Lines in the sand

The modern history of Palestine and Israel is a history of conflict, not of discussion

ON WEDNESDAY, Sept. 14, Students for Peace and Justice in Palestine (SPJP) painted "Palestine Deserves a State" on Beta Bridge. The following morning they found the word "Palestine" completely covered in white and "Deserves" crossed out. Whoever was responsible gave attribution to "UVA Athletics UVA," which appeared in white paint at the scene of the incident. Various interpretations of the occurrence have circulated. Some claim it was a bias incident, others assert that it was merely another act of political speech.

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On Sept. 20, an article titled "Proper dialogue" was published in the Opinion section of The Cavalier Daily by Elena Weissmann "on behalf of Hoos for Israel." The author compared the behavior of those who painted over SPJP's statement at Beta Bridge with the actions of the Palestinian National Authority, which has submitted its bid to the United Nations for a free, independent Palestinian state and full membership in the UN. The author finds the two similar in the sense that those who perpetrated the Beta Bridge incident and the Palestinian bid for statehood are both avoiding open dialogue with representatives of the opposing camp.

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As a member of the Middle Eastern community, I personally take issue with this uncharitable comparison. Open dialogue - and in the case of the Palestinian-Israeli Conflict, one-to-one negotiations - is dependent on the trustworthiness of the parties involved. Weissmann speaks as though the Palestinians have not already made genuine attempts at peace with Israel, and with considerable concessions at that. Attempts at peace notwithstanding, Israel itself has not proven to be the most reliable negotiator. Let us briefly review some of the history of the conflict.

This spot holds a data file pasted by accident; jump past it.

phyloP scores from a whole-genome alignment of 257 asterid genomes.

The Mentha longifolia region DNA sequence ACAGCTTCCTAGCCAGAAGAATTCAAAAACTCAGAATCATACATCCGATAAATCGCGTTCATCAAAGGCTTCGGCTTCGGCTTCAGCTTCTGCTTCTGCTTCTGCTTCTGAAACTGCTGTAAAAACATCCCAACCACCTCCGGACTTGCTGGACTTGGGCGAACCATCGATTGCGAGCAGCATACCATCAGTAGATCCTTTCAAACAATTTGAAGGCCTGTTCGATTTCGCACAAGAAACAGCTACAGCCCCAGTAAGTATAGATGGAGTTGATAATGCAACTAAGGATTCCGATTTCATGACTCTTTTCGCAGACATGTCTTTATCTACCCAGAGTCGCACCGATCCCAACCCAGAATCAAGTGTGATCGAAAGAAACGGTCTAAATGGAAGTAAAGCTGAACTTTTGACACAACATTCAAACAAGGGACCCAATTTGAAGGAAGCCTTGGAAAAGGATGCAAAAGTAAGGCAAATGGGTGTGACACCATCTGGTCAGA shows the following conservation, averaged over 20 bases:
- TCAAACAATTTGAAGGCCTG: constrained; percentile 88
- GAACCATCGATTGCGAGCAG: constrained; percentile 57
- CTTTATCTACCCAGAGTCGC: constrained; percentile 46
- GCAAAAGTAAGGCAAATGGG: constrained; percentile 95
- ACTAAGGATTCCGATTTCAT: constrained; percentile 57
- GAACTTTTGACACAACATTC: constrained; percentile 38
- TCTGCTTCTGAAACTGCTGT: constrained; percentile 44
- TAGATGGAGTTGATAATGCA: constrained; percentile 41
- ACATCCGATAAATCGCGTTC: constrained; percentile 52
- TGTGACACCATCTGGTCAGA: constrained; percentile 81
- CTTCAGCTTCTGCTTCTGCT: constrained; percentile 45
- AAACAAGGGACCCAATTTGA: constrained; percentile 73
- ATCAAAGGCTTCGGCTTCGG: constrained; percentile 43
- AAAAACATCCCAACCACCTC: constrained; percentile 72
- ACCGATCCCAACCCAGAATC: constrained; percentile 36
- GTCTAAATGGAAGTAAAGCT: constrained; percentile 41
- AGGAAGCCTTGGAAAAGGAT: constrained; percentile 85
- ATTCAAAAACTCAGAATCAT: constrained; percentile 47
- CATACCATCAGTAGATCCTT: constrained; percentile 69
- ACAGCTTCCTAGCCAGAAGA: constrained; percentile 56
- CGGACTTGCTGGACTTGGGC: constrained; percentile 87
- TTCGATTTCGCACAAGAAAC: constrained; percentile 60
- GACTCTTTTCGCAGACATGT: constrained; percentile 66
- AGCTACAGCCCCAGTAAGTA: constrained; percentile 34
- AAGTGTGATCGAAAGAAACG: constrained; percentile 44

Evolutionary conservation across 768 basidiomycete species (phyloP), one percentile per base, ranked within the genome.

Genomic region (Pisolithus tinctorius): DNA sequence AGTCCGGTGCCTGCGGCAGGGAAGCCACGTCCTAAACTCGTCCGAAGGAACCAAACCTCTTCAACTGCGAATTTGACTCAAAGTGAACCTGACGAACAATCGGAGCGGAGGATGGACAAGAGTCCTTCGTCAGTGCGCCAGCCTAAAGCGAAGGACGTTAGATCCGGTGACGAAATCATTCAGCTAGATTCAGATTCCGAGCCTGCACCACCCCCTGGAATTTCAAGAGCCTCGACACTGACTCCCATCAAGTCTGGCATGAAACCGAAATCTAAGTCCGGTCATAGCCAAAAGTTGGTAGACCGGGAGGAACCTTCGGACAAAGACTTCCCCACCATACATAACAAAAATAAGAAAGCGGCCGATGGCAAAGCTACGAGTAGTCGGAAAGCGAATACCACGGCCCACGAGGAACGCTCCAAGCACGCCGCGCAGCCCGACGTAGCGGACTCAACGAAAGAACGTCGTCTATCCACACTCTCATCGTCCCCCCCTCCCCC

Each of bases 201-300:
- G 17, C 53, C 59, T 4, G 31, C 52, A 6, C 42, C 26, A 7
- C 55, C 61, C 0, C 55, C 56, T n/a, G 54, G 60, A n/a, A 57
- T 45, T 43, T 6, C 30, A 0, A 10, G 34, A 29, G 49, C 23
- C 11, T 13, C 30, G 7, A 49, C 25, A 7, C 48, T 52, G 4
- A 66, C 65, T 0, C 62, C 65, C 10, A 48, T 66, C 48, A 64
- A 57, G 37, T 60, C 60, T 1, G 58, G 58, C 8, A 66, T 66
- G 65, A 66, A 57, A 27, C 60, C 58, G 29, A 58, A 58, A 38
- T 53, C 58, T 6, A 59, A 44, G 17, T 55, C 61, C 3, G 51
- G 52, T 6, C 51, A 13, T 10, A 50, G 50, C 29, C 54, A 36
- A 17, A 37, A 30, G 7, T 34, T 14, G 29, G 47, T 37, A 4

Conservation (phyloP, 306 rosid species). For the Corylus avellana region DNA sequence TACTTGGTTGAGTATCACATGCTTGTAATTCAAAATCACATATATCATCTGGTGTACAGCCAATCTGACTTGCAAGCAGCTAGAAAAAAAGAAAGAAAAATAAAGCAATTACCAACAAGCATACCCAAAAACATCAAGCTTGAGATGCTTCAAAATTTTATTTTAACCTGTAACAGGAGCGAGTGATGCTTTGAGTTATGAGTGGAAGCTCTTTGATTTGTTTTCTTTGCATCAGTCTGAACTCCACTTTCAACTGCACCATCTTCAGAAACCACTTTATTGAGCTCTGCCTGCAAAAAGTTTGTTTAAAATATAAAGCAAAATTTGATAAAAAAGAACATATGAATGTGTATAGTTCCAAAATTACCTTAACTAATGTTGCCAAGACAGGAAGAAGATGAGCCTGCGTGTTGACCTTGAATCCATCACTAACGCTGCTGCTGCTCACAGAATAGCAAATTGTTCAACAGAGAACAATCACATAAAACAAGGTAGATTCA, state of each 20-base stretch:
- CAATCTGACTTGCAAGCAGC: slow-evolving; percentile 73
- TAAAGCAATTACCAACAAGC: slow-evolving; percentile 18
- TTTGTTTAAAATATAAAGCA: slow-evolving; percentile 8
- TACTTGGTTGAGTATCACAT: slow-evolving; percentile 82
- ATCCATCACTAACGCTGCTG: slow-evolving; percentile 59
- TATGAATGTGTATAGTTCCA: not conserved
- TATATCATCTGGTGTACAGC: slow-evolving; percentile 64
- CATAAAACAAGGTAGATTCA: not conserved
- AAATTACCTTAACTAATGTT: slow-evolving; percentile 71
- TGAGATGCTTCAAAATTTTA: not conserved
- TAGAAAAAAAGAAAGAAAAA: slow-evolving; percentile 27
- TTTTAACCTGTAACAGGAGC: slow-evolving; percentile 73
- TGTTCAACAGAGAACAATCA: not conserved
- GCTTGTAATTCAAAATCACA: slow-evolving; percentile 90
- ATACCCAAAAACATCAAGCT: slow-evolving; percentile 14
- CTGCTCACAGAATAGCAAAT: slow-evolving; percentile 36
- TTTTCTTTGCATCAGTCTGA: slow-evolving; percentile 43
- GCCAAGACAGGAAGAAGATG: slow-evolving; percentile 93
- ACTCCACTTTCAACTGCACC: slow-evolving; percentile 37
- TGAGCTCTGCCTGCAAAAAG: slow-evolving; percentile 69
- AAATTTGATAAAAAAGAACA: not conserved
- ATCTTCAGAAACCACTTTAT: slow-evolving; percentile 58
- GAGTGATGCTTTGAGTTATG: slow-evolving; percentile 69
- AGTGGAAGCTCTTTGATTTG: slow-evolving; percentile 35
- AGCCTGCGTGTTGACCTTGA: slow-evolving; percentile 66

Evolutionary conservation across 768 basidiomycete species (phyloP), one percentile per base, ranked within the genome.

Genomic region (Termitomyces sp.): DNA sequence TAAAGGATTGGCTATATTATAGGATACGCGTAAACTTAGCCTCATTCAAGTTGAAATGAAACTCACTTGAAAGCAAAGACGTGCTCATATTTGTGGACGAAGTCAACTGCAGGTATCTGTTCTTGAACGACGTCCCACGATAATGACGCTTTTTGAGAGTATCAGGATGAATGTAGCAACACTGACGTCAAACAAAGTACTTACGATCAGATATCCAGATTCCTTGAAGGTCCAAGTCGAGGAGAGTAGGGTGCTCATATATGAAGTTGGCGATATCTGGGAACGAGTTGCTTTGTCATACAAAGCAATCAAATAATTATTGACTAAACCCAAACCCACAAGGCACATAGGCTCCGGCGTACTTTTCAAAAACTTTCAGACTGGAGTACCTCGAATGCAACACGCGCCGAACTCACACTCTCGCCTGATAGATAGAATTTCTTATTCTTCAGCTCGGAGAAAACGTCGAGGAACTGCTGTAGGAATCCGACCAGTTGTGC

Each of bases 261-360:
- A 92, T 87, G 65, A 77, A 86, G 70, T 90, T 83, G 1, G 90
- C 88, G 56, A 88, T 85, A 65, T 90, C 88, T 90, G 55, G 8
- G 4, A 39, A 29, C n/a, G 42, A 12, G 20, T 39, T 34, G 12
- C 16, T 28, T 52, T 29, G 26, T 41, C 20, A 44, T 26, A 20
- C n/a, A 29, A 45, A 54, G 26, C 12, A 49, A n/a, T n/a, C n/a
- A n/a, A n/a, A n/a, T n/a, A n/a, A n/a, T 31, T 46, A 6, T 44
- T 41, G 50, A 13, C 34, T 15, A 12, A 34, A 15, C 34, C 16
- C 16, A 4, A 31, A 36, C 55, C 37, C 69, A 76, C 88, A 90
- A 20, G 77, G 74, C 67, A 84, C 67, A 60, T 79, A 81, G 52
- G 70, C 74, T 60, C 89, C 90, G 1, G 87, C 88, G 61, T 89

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On May 14, 1948, Israel unilaterally declared its independence and statehood. The territory for this new state was that which previously belonged to Palestinians, which was taken from them without their consultation. I fail to see any reasonable amount of "dialogue" in that. In June 1967, Israel captured the Palestinian lands of the West Bank and Gaza - the latter of which was controlled by Egypt at the time - in addition to the Golan Heights, which belonged to Syria. Shortly after the June War of 1967, United Nations Security Council Resolution 242 was released, which stated the "inadmissibility of the acquisition of territory by war." Up until that point, practically all of Israel's territory had been acquired by war, not by dialogue or negotiation.

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I only have referenced two of many historical examples of Israel's failure to engage in dialogue with the Palestinians. At present, Israel is apparently disregarding UN Resolution 242 because it continues to build settlements in the Palestinian occupied territories. Weissmann asserts the Palestinian unilateral bid for statehood will lead to the violation of agreements between "the Israeli and Palestinian authorities." It appears that the relationship between Israel and Palestine, taking UN Resolution 242 as a reference point, is already annulled by the former party because of the continuation of illegal settlement construction.

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The history of Israeli-Palestinian relations could arguably be called one of the greatest examples of theft in history, and tolerated theft at that. Let us examine the situation using an allegory that takes the legal system of the United States as a backdrop. If someone were to steal an item in this country, that individual could be punished by being forced to return the item, if possible, and then might be subjected to variable amounts of time in prison depending on the severity of the offense. Individuals claiming they had been robbed could hire attorneys to argue their case in court.

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The Palestinians have been robbed. During the past half-century they have been desperately trying to make their plight known to the world while Israel continues to deprive them of land. Left with no recourse, some have resigned to allowing Israel to keep some of the stolen property. Eventually enough was enough, and the Palestinians are finally appealing to the court of all nations, i.e. the UN. Meanwhile, the perpetrator expresses no remorse for its crimes and continues its illegal activities. When in the United States was a thief not only released but also permitted to take more stolen goods? Yet this is how the United States has acted toward Israel. It is nearly impossible to carry on a real dialogue with such an incorrigible and unrepentant negotiating partner.

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Michelle Sawwan is a Viewpoint writer for The Cavalier Daily.

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